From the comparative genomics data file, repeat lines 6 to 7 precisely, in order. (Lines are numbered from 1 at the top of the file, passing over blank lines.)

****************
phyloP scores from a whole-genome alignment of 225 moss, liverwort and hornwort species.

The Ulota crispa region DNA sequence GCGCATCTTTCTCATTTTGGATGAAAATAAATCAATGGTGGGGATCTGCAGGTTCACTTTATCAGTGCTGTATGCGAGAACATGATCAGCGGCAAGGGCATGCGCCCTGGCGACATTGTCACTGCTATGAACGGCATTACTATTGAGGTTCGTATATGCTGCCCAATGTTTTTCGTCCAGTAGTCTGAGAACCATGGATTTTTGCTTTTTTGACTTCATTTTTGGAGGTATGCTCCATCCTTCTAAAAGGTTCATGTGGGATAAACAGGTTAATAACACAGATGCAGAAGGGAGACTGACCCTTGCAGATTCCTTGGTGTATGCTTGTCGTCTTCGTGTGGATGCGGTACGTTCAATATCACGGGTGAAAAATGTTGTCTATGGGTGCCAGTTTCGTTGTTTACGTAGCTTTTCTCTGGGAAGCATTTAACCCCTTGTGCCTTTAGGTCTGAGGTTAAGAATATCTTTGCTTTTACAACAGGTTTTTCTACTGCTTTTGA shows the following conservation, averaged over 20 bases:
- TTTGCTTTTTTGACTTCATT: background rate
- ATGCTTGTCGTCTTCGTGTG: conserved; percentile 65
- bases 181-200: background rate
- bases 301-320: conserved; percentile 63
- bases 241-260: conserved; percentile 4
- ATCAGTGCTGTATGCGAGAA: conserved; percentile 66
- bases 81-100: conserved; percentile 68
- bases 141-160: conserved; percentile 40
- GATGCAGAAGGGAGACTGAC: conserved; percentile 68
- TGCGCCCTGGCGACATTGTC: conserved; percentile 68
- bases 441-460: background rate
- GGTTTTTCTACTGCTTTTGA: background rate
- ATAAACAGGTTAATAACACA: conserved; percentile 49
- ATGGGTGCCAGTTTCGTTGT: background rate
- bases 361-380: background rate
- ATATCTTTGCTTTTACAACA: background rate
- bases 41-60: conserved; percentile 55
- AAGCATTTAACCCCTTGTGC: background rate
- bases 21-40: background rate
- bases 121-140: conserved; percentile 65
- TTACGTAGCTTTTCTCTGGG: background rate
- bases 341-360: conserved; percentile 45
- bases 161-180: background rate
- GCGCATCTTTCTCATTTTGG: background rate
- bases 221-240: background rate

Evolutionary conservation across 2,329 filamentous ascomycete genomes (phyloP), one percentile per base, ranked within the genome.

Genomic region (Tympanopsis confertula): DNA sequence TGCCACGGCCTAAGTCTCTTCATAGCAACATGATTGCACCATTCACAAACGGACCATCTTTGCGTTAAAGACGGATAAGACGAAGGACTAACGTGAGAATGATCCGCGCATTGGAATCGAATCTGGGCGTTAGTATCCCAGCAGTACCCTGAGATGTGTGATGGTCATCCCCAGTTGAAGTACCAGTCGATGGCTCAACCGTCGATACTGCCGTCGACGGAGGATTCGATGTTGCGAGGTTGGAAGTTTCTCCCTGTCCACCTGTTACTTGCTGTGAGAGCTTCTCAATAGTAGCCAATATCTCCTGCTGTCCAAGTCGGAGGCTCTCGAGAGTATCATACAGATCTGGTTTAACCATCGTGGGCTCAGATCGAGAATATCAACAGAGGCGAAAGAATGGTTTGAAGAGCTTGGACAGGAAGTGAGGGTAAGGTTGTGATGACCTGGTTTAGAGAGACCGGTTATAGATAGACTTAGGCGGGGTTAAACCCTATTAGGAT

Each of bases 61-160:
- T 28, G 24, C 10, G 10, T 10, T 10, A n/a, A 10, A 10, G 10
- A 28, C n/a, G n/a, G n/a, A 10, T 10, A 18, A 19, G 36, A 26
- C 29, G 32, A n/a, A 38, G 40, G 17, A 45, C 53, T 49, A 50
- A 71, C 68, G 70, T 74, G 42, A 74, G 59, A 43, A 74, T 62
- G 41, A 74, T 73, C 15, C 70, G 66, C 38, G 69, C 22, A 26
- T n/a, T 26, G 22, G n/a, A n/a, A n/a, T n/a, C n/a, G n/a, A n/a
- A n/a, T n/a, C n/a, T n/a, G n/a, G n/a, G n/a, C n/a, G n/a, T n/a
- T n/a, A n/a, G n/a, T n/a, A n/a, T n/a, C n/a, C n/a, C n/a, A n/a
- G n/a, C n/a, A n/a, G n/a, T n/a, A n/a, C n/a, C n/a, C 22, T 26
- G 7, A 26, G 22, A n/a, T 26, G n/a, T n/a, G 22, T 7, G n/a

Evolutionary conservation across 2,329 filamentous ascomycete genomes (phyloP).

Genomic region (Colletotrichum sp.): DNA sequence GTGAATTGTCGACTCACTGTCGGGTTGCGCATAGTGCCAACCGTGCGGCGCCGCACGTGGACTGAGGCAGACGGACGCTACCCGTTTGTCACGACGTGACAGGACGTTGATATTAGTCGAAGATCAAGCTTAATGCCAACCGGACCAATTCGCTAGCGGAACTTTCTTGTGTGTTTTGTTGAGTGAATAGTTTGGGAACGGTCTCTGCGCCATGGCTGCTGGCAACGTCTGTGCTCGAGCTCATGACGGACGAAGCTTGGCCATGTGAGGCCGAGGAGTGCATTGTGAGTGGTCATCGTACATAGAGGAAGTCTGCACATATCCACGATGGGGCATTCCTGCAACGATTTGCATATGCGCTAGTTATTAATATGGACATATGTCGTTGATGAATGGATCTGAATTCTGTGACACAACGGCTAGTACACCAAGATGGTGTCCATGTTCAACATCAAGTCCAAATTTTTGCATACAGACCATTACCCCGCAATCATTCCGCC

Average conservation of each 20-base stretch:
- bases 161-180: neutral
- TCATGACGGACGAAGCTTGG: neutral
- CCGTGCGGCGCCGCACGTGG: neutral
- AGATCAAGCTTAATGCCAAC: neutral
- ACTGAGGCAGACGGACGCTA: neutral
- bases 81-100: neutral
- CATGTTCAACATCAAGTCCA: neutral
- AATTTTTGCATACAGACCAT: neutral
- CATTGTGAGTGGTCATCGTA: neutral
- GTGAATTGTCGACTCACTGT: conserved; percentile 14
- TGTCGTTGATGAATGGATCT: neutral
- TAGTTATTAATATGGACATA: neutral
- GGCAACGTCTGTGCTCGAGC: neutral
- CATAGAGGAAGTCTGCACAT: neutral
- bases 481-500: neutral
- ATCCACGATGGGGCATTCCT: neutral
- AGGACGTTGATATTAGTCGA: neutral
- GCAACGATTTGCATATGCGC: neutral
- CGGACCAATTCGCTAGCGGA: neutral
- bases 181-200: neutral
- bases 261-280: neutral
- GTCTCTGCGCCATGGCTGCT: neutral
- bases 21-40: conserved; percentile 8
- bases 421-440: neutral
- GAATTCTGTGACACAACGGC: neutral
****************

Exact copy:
- bases 301-320: conserved; percentile 63
- bases 241-260: conserved; percentile 4